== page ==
Network controllability analysis of intracellular signalling reveals viruses are actively controlling molecular systems

Ravindran, V., Nacher, J. C., Akutsu, T., Ishitsuka, M., Osadcenco, A., Sunitha, V., Bagler, G., Schwartz, J.-M. and Robertson, D. L. (2019) Network controllability analysis of intracellular signalling reveals viruses are actively controlling molecular systems. Scientific Reports, 9, 2066. (doi:10.1038/s41598-018-38224-9) (PMID:30765882) (PMCID:PMC6375943)

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Abstract

In recent years control theory has been applied to biological systems with the aim of identifying the minimum set of molecular interactions that can drive the network to a required state. However, in an intra-cellular network it is unclear how control can be achieved in practice. To address this limitation we use viral infection, specifically human immunodeficiency virus type 1 (HIV-1) and hepatitis C virus (HCV), as a paradigm to model control of an infected cell. Using a large human signalling network comprised of over 6000 human proteins and more than 34000 directed interactions, we compared two states: normal/uninfected and infected. Our network controllability analysis demonstrates how a virus efficiently brings the dynamically organised host system into its control by mostly targeting existing critical control nodes, requiring fewer nodes than in the uninfected network. The lower number of control nodes is presumably to optimise exploitation of specific sub-systems needed for virus replication and/or involved in the host response to infection. Viral infection of the human system also permits discrimination between available network-control models, which demonstrates that the minimum dominating set (MDS) method better accounts for how the biological information and signals are organised during infection by identifying most viral proteins as critical driver nodes compared to the maximum matching (MM) method. Furthermore, the host driver nodes identified by MDS are distributed throughout the pathways enabling effective control of the cell via the high ‘control centrality’ of the viral and targeted host nodes. Our results demonstrate that control theory gives a more complete and dynamic understanding of virus exploitation of the host system when compared with previous analyses limited to static single-state networks.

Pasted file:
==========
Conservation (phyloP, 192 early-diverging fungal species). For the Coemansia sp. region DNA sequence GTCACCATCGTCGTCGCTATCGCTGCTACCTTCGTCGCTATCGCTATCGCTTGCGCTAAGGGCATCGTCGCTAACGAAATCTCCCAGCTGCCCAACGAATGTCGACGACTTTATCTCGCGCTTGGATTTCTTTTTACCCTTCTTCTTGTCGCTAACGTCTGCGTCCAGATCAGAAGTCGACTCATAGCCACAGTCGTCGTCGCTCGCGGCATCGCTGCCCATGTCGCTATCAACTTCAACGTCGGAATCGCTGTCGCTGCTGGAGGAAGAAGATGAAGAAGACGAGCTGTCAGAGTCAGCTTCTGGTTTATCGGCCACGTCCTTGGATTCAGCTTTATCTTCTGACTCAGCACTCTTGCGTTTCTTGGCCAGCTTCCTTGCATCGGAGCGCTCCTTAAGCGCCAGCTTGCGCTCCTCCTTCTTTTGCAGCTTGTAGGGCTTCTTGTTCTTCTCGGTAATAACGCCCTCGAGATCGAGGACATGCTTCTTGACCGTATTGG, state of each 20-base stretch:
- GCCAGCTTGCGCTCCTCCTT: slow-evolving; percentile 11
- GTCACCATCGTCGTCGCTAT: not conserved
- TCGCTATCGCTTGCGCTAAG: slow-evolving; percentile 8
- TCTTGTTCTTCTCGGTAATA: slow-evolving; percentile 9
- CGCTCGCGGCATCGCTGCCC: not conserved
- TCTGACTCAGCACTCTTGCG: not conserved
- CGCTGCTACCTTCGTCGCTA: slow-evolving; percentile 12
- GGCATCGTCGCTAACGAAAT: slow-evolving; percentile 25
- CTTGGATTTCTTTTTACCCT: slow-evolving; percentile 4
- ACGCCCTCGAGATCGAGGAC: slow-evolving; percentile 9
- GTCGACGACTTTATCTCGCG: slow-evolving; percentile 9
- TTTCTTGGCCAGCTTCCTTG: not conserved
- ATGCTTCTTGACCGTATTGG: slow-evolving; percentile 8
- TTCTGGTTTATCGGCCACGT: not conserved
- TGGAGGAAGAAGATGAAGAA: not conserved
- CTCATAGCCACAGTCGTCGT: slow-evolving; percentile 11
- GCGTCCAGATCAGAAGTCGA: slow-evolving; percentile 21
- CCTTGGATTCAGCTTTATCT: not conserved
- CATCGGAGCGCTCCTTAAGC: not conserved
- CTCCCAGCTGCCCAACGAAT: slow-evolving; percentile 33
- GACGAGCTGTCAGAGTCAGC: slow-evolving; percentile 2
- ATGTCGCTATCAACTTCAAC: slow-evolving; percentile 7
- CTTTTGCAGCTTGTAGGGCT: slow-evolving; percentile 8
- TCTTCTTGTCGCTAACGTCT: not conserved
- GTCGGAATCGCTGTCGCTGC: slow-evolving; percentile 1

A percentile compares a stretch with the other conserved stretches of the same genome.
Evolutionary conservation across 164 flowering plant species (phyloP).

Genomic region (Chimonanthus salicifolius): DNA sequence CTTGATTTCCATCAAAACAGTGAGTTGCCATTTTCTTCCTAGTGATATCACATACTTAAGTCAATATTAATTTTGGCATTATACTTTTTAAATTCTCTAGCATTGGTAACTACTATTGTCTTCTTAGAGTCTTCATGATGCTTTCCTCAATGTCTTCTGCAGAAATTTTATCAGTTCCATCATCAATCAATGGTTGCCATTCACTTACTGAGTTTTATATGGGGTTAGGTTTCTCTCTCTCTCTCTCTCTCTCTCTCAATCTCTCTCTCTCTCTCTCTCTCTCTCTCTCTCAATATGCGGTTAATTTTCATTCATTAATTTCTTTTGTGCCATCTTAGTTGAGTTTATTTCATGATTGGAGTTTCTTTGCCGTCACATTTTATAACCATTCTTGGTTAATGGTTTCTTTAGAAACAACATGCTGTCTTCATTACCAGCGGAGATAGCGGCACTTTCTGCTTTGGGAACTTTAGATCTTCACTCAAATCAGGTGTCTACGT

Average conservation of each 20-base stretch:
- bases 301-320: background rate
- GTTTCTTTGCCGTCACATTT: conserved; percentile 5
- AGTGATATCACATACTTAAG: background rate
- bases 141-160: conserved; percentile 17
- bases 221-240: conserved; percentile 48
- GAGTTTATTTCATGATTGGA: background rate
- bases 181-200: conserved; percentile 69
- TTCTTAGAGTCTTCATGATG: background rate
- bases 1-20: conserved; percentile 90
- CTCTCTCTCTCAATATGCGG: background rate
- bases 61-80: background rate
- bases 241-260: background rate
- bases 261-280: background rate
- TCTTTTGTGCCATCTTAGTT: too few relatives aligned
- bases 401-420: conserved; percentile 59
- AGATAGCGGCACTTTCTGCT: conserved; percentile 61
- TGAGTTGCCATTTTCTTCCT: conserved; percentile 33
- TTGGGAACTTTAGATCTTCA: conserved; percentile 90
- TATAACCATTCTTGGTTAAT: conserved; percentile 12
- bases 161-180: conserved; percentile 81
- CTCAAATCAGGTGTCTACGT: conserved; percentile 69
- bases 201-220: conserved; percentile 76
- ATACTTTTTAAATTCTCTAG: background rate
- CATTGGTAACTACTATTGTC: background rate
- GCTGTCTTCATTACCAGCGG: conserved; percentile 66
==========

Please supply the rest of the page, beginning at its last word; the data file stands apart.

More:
Item Type:Articles
Additional Information:VR was supported by the Inspire Fellowship from the Department of Science and Technology (DST/INSPIRE/ IF120809), the University of Manchester from a visiting researchers fund and is now supported by the Royal Society-SERB International Newton Fellowship (NF171560). VR, VS and GB thank DA-IICT for support, and GB also thanks IIIT-Delhi for support. DLR was partially supported by the MRC (MC_UU_1201412). DLR and JCN thank the Royal Society for an International Exchange grant (IE160248). JCN was partially supported by JSPS KAKENHI (18K11535). TA was partially supported by JSPS KAKENHI (18H04113). JCN and TA were also supported in part by Research Collaboration Projects of the Institute for Chemical Research, Kyoto University.
Status:Published
Refereed:Yes
Glasgow Author(s) Enlighten ID:Ravindran, Dr Vandana and Robertson, Professor David
Authors: Ravindran, V., Nacher, J. C., Akutsu, T., Ishitsuka, M., Osadcenco, A., Sunitha, V., Bagler, G., Schwartz, J.-M., and Robertson, D. L.
College/School:College of Medical Veterinary and Life Sciences > Institute of Infection Immunity and Inflammation
Journal Name:Scientific Reports
Publisher:Nature Research
ISSN:2045-2322
ISSN (Online):2045-2322
Copyright Holders:Copyright © 2019 The Authors
First Published:First published in Scientific Reports 9: 2066
Publisher Policy:Reproduced under a Creative Commons License

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Project CodeAward NoProject NamePrincipal InvestigatorFunder's NameFunder RefLead Dept
UNSPECIFIEDUNSPECIFIEDUNSPECIFIEDUNSPECIFIEDMedical Research Council (MRC)12014/12UNSPECIFIED